Next Article in Journal
Reproductive Senescence in Drones of the Honey Bee (Apis mellifera)
Previous Article in Journal
Beekeeping Management Practices Are Associated with Operation Size and Beekeepers’ Philosophy towards in-Hive Chemicals
Open AccessArticle

Dietary Phytochemicals, Honey Bee Longevity and Pathogen Tolerance

1
Bioagricultural Sciences and Pest Management, Colorado State University, Fort Collins, CO 80523, USA
2
Department of Soil and Crop Sciences, Colorado State University, Fort Collins, CO 80523, USA
3
Department of Fisheries, Wildlife and Conservation Biology, Colorado State University, Fort Collins, CO 80523, USA
*
Author to whom correspondence should be addressed.
Insects 2019, 10(1), 14; https://doi.org/10.3390/insects10010014
Received: 29 June 2018 / Revised: 23 August 2018 / Accepted: 29 August 2018 / Published: 8 January 2019
Continued loss of natural habitats with native prairies and wildflower patches is eliminating diverse sources of pollen, nectar and phytochemicals therein for foraging bees. The longstanding plant-pollinator mutualism reiterates the role of phytochemicals in sustaining plant-pollinator relationship and promoting honey bee health. We studied the effects of four phytochemicals—caffeine, gallic acid, kaempferol and p-coumaric acid, on survival and pathogen tolerance in the European honey bee, Apis mellifera (L.). We recorded longevity of worker bees that were provided ad libitum access to sugar solution supplemented with different concentrations of phytochemicals. We artificially infected worker bees with the protozoan parasite, Nosema ceranae. Infected bees were provided access to the same concentrations of the phytochemicals in the sugar solution, and their longevity and spore load at mortality were determined. Bees supplemented with dietary phytochemicals survived longer and lower concentrations were generally more beneficial. Dietary phytochemicals enabled bees to combat infection as seen by reduced spore-load at mortality. Many of the phytochemicals are plant defense compounds that pollinators have evolved to tolerate and derive benefits from. Our findings support the chemical bases of co-evolutionary interactions and reiterate the importance of diversity in floral nutrition sources to sustain healthy honey bee populations by strengthening the natural mutualistic relationships. View Full-Text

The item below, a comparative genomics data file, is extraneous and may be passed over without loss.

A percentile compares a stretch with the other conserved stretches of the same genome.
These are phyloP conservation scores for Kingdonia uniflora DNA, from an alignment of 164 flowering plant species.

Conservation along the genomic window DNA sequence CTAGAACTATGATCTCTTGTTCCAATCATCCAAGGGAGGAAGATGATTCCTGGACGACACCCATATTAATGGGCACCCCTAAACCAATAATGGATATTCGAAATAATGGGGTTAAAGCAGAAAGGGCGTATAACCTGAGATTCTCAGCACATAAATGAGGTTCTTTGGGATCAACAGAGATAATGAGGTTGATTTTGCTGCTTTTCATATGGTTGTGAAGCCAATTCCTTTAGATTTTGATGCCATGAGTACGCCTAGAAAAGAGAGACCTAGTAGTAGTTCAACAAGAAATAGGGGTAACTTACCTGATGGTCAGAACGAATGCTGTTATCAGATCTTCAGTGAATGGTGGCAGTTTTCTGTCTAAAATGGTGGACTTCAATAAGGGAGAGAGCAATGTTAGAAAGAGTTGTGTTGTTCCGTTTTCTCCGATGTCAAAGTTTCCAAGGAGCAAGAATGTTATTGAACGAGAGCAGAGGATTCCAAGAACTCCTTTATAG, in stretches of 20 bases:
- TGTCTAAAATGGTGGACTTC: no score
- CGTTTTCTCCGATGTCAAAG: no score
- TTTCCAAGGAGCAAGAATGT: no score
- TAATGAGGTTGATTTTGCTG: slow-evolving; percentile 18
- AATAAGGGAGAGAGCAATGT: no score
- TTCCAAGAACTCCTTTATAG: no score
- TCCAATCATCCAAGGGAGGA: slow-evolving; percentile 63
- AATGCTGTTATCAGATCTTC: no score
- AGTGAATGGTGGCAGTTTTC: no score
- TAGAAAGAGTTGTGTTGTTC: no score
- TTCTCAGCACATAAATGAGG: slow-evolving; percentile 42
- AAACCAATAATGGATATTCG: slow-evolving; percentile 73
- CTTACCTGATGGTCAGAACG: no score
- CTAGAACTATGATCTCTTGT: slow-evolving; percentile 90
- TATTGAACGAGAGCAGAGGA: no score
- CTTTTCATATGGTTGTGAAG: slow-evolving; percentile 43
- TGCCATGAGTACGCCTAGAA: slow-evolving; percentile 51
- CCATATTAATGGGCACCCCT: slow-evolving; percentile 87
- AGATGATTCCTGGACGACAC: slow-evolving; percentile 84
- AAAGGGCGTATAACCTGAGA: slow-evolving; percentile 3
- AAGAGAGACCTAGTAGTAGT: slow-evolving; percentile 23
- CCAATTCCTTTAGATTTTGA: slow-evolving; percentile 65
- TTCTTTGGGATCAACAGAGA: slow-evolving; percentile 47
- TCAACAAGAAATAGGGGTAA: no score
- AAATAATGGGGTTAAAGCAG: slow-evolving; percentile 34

Keywords: Apis mellifera; honey bees; nectar; Nosema ceranae; phytochemicals; plant-pollinator interactions Apis mellifera; honey bees; nectar; Nosema ceranae; phytochemicals; plant-pollinator interactions
Show Figures

Figure 1

MDPI and ACS Style

Bernklau, E.; Bjostad, L.; Hogeboom, A.; Carlisle, A.; H. S., A. Dietary Phytochemicals, Honey Bee Longevity and Pathogen Tolerance. Insects 2019, 10, 14.

Show more citation formats Show less citations formats
Note that from the first issue of 2016, MDPI journals use article numbers instead of page numbers. See further details here.

Article Access Map by Country/Region

1
Search more from Scilit
 
Search
Back to TopTop